When I first started working with the Internet of Things (IoT) nearly 10 years ago I used to lead presentations with a “the world is changing, and it’s changing fast” mantra. Now, with the rise of new advanced technologies driven by artificial intelligence (AI) I simply start with “nothing is going to be like yesterday!”.
In this increasingly connected world, it is only by looking back that you can comprehend how quickly things have changed. In 1984, when I left secondary school and the original Apple MacIntosh computer went on sale, there were only 3,000 devices connected to the internet.
In 2008, the number of connected devices surpassed the number of people on the planet – at nearly seven billion. That has more than doubled again in the last eight years and is conservatively forecast to triple again in the next three to four years to around fifty billion connected devices, or what can be called “smart objects”.
The outcome will be innovation fuelled by connectivity. Everything you have seen in technology innovation in the last eight years, which is a lot if you look back, will effectively be multiplied by three in impact and all happen in the next 3 to 4 years.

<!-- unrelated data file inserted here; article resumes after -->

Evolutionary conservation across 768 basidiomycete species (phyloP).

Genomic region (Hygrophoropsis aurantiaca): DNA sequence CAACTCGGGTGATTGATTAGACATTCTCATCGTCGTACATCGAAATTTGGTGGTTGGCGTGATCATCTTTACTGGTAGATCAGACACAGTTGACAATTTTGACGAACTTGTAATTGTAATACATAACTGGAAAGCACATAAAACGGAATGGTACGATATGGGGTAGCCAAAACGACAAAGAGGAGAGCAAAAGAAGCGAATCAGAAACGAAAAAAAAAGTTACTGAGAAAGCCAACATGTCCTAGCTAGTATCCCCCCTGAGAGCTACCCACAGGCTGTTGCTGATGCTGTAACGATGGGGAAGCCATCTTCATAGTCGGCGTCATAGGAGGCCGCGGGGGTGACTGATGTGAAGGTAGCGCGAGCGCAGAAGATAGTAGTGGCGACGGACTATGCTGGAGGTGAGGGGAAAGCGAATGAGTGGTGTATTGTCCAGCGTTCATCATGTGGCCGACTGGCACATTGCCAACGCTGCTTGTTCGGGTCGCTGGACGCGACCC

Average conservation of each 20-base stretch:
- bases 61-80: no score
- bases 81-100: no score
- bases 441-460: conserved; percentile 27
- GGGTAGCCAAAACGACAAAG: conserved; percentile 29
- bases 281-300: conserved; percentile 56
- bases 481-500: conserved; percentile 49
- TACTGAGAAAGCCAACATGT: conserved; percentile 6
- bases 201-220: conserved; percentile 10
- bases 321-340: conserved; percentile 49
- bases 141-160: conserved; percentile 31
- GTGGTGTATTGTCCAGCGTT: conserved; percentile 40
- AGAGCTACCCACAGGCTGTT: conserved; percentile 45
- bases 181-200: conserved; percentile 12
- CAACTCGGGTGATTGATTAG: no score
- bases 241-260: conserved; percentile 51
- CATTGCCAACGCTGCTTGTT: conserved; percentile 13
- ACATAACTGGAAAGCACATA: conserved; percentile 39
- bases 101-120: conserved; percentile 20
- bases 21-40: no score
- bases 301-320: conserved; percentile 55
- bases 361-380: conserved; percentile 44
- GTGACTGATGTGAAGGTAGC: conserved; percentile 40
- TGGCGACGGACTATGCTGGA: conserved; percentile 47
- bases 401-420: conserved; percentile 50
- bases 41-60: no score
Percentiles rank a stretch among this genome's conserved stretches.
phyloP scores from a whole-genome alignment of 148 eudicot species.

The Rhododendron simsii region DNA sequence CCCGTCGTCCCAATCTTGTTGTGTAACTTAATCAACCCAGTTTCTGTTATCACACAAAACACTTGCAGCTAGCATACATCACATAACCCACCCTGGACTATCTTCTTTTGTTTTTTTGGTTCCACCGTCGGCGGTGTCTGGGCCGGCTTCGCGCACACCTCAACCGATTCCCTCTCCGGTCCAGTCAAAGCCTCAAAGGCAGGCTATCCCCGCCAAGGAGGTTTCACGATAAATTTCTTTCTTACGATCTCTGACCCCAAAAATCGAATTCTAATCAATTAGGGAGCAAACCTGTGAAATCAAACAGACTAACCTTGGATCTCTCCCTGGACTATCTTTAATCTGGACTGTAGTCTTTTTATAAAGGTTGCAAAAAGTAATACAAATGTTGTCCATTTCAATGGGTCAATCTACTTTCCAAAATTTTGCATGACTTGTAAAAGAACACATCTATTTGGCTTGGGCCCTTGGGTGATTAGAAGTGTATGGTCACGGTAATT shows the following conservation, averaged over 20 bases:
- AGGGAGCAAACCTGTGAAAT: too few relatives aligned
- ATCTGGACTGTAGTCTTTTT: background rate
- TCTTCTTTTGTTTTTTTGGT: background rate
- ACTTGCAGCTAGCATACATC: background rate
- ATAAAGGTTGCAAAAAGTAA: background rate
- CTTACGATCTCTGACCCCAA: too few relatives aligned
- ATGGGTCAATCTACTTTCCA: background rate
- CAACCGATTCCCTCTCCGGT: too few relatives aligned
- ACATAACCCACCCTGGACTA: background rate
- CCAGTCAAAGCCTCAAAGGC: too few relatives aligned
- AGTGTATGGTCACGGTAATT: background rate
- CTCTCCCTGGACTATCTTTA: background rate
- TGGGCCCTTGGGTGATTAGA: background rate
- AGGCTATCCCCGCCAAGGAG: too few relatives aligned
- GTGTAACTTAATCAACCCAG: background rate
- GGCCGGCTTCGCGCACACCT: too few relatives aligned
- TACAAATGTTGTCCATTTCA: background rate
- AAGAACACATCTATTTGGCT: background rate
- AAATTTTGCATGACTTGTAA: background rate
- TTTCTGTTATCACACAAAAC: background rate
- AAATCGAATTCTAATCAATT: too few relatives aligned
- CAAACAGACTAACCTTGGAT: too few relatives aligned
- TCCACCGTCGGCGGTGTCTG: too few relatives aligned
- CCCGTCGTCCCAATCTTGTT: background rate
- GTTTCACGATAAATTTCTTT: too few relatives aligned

This IoT is well under way, from when I first started working in the nascent industry, to now, and it has evolved from science projects into an industry which Gartner says will reach US$1.5 billion in sales this year.
Alongside this IoT surge we are also seeing new technologies emerge, blockchain being one of the most hyped. This distributed ledger technology will empower the world to authenticate data in a trusted format like never before, and will grow at such a rate that Cisco predicts 10% of global GDP, or around US$9 trillion, will be stored on blockchains by 2027.
Collecting and authenticating data is only part of the puzzle though, the ability to process this data for the general good and positive economic outcomes will require analytics and the ability to visualise the outcomes of the analytics, on a scale we cannot begin to even imagine.
The analysis of this data will see a sharp rise in AI applications, where we are dealing with so much data that machines will be needed to perform tasks that traditionally required human intelligence.
In the book Prediction Machines the authors, all eminent economists, give a very straightforward definition of what it is we really will get from AI – effectively cheap prediction. This ability to dramatically improve prediction will have a significant impact on our everyday lives, reducing uncertainty, and creating new economic opportunities at the same time.
As an industry, AI is growing exponentially with AI related start-ups increasing nearly 14-fold since 2000, with 61 per cent of businesses surveyed with a technology plan saying they are adopting AI, according to a survey by Narrative Science.